Blair says Gaza blockade counterproductive, but hard to change because of Israeli objectionsBy Mark Lavie, AP
Wednesday, June 2, 2010
Blair: blockade counterproductive but hard to ease
JERUSALEM — The international Mideast envoy says the 3-year blockade of Hamas-ruled Gaza has been counterproductive but that the policy is difficult to change because of strong Israeli objections.
Envoy Tony Blair also said in an interview Wednesday that the raid earlier this week on a Gaza-bound ship was a reminder that Gaza cannot be ignored as the West tries to broker a peace deal between Israel and Hamas’ moderate rivals in the West Bank.
Blair said the international community’s demand to allow more goods into Gaza has been “a matter of strong disagreement with Israel.” Israel and Egypt imposed the blockade after Hamas violently seized power in Gaza in 2007, and only allow in basic humanitarian supplies.
Blair said many more goods must be allowed in.
THIS IS A BREAKING NEWS UPDATE. Check back soon for further information. AP’s earlier story is below.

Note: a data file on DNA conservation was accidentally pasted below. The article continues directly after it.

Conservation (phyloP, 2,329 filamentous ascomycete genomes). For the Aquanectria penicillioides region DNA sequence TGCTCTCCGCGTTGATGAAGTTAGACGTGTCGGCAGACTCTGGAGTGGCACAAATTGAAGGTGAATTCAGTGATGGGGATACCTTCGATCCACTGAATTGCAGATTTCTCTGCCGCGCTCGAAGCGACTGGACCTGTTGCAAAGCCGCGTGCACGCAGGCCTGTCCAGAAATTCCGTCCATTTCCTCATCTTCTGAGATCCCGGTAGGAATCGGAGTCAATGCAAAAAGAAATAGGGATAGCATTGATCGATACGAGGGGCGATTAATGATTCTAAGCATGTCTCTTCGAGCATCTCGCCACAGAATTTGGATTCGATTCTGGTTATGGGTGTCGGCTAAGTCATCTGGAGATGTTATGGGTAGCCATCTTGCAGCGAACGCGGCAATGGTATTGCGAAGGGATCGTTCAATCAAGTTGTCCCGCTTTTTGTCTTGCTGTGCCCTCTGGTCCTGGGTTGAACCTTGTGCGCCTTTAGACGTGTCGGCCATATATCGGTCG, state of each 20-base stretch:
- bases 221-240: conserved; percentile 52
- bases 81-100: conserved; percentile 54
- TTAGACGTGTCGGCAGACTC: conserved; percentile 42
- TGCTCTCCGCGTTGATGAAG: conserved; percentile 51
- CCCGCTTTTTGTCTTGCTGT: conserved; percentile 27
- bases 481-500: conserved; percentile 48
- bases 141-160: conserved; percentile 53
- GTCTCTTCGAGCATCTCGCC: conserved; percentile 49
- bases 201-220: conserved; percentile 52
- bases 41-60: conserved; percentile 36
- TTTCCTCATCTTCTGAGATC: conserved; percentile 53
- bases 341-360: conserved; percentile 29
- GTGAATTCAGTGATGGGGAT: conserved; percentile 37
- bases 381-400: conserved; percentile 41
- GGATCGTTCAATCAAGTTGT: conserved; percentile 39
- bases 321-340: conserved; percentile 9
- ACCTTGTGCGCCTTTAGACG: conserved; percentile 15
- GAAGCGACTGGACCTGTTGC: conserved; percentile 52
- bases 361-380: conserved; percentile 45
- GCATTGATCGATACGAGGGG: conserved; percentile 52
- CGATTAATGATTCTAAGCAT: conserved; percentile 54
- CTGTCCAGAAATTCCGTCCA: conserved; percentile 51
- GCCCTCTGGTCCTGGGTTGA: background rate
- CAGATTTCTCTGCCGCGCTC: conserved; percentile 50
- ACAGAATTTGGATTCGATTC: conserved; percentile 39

JERUSALEM (AP) — Israel’s blockade of Gaza is at the center of the crisis following the bloody raid on the Gaza-bound flotilla carrying aid supplies and pro-Palestinian activists. Here are some aspects of the blockade:
—When: Israel and Egypt imposed the blockade after the Islamic militant Hamas violently overran the Gaza Strip in June 2007.
—Why: Israel considers Hamas a terror group responsible for firing thousands of rockets at Israel and carrying out dozens of suicide terror attacks. Egypt is concerned that Hamas’ strict Islamic message could boost Muslim radicals in Egypt.
—Goal: Keeping weaponry away from Hamas. Also, Israel expected that hardship caused by the blockade would weaken support for Hamas among the people of Gaza.
—What’s allowed in: Israel transfers an average of 15,000 tons of humanitarian supplies a week into Gaza, including basic food, clothing, footwear and limited quantities of building supplies.
—What’s banned: Weapons and explosives; cement, iron and steel, fertilizer and other products Israel believes Hamas could use to strengthen its fortifications or make explosives; items considered “luxuries.”
—Results: Hamas has institutionalized a system of smuggling tunnels under the Gaza-Egypt border to bring in weapons, explosives, some building materials and consumer products. Support for Hamas has not lessened, as Gazans blame Israel for hardships. International demands that Israel lift the blockade were increasing even before the flotilla raid.